Labels and Terminology
Something is always lost when you use convenient labels to describe and generalize about a large group of people. Nonetheless, labels and generalizations are inevitable. There was a definitive shift in the leadership, administration, and direction of the SBC in the 1980s. Those who favored that campaign and its tactics refer to the shift as the Conservative Resurgence. Those who opposed it speak of a Fundamentalist Takeover. The new leaders who swept to power referred to their opponents as liberals. Those who opposed the takeover/resurgence and its tactics say the shift was brought on by fundamentalists. These labels generate no small amount of confusion, distortion, and hurt feelings.
Many of the "fundamentalists" think of themselves as conservatives. And virtually all of the "liberals" are actually moderates and conservatives. Dr. James Shoopman's, in his introduction to the book The Fundamentalist Takeover of the Southern Baptist Convention, adds needed clarity. During the Takeover/Resurgence years, ascendant fundamentalists/conservatives "often implied a meaning for the term 'liberal' that far exceeded the truth about seminary professors and denominational executives." If a "liberal" is someone who does not believe in the divine inspiration of the Bible, denies the divinity of Jesus, and does not believe in salvation by grace through faith, then there were never more than a handful of liberals in the SBC.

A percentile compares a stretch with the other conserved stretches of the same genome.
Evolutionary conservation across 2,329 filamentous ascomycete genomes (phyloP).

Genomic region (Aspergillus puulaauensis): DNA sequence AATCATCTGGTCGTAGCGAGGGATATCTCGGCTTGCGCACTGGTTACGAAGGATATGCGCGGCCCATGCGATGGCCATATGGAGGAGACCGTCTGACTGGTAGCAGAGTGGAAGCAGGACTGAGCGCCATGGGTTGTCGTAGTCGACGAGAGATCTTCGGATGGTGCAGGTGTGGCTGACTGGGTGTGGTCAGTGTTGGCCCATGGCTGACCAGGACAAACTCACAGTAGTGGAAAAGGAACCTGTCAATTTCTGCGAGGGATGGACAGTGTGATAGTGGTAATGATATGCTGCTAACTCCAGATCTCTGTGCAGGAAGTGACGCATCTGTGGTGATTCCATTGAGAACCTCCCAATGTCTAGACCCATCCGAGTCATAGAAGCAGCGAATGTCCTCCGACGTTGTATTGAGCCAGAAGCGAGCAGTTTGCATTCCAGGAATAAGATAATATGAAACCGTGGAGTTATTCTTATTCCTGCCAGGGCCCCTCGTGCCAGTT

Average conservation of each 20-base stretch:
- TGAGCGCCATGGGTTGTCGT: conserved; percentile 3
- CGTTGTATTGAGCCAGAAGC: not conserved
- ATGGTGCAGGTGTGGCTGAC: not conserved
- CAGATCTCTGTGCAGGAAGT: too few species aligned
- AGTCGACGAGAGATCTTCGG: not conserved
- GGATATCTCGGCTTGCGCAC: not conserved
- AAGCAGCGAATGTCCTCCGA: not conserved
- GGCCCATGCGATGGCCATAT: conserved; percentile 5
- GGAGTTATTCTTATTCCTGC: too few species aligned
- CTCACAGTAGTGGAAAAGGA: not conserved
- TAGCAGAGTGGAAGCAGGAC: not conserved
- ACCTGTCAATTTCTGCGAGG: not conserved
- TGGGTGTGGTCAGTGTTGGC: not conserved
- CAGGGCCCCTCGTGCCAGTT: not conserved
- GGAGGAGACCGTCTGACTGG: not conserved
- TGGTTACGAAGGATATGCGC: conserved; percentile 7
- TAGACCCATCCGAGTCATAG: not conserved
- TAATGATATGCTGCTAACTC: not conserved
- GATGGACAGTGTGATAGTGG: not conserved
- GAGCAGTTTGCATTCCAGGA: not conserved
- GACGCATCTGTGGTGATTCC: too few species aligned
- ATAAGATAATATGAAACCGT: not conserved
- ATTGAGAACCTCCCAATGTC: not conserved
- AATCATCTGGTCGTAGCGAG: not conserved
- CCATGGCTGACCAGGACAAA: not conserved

Shoopman goes on to provide a good rationale for how to use terms like conservative, moderate, and liberal. The issue is how much change there should be in traditional church teachings on topics such as